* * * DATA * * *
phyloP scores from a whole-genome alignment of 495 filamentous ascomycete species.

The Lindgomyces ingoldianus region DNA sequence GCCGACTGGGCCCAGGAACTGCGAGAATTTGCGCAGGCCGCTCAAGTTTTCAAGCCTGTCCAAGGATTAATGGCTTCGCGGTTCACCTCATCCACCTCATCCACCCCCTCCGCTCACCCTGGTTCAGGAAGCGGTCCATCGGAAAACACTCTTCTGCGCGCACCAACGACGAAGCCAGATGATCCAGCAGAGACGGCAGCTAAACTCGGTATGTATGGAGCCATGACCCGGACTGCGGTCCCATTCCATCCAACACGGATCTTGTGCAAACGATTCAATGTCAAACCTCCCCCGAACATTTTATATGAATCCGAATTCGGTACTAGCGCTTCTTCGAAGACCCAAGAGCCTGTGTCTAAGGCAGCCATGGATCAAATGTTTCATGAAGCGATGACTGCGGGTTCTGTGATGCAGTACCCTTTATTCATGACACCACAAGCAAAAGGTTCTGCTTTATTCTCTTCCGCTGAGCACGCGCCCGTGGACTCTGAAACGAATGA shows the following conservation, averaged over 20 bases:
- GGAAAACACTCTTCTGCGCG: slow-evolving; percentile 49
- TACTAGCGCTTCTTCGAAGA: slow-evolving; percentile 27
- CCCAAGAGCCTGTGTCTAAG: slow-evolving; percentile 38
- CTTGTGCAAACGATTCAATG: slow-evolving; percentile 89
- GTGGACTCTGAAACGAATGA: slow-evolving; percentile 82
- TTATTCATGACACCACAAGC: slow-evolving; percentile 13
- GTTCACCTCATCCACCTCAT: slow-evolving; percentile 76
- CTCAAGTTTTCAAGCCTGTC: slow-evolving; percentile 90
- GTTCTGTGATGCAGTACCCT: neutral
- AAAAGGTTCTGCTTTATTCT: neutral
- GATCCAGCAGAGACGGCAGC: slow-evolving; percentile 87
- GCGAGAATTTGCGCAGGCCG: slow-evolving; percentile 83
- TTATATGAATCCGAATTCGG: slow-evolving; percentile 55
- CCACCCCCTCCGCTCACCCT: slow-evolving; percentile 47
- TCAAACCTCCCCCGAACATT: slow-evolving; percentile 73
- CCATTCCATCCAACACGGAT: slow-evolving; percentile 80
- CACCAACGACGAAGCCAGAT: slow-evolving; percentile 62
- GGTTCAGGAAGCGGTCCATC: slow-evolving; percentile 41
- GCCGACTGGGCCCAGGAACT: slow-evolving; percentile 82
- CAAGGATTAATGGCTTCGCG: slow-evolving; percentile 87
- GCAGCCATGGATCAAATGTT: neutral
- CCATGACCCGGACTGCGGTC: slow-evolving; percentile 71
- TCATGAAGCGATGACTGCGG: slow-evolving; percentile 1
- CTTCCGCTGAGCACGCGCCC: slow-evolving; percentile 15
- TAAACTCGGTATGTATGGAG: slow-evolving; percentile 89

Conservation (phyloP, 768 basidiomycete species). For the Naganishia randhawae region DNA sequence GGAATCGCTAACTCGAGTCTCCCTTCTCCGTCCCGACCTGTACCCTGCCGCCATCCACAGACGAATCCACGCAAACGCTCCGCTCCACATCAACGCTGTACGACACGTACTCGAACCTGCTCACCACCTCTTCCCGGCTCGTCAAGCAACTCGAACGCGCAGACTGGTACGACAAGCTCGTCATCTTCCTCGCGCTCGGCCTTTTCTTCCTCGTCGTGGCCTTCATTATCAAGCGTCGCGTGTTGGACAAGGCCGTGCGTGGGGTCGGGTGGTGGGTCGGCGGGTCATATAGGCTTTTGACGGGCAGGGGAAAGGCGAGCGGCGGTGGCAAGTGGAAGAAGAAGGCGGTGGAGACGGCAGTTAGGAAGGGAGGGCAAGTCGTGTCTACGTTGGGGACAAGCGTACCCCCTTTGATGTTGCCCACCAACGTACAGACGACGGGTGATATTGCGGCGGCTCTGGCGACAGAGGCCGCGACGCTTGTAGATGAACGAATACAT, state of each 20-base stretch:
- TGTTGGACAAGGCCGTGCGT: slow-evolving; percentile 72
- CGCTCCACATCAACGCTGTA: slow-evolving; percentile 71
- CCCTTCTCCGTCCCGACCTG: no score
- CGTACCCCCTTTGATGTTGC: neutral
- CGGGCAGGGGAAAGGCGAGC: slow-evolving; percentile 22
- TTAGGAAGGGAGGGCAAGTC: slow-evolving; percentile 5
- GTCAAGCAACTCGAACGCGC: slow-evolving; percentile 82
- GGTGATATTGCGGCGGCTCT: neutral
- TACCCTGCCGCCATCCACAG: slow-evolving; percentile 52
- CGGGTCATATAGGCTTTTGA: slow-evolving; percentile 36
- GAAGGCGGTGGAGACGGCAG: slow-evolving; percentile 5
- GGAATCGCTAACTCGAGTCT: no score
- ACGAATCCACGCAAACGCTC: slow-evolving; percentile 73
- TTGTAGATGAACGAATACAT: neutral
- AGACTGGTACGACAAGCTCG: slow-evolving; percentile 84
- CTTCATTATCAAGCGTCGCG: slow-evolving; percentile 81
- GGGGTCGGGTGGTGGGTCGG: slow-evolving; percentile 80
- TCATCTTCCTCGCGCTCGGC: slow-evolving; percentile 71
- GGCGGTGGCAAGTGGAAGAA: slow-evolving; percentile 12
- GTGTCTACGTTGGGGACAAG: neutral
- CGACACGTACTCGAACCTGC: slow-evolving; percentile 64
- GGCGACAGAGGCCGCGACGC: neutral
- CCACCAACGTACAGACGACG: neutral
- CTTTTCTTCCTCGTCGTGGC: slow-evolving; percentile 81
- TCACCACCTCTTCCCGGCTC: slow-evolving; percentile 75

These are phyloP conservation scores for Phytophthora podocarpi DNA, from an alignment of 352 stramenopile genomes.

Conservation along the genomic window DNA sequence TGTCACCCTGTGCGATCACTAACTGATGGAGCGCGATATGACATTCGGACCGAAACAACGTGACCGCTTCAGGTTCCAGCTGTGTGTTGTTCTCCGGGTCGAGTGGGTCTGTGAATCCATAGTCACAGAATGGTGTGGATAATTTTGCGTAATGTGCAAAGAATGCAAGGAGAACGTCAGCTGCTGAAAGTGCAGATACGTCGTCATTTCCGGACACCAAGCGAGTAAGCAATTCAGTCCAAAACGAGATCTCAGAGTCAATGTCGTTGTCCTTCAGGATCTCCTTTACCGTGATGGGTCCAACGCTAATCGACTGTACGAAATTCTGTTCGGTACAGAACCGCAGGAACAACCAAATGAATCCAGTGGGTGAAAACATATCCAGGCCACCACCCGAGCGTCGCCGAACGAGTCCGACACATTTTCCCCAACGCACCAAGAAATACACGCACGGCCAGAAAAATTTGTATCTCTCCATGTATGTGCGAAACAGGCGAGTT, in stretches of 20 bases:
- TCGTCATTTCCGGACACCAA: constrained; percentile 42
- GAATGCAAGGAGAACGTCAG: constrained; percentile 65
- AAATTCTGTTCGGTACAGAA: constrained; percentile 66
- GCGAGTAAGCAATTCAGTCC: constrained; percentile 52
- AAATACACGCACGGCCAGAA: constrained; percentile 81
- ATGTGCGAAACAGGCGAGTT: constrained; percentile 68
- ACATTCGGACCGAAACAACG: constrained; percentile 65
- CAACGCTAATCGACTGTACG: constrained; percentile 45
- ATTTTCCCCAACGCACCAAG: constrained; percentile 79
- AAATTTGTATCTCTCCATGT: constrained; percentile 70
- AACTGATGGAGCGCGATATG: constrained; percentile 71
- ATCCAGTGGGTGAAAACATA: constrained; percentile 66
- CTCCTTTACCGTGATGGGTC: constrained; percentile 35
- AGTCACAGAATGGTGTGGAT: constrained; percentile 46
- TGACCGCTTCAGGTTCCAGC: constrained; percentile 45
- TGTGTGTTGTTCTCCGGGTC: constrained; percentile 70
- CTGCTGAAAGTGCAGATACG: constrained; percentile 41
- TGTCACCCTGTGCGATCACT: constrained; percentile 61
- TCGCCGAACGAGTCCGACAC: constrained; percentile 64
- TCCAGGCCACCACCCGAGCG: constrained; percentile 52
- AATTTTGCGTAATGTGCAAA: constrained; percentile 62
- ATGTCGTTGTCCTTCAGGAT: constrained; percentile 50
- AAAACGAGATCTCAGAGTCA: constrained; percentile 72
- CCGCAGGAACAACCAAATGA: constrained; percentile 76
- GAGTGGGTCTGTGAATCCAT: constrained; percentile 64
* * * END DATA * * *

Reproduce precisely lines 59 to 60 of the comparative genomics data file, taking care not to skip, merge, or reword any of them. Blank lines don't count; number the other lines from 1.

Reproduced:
- GCGAGTAAGCAATTCAGTCC: constrained; percentile 52
- AAATACACGCACGGCCAGAA: constrained; percentile 81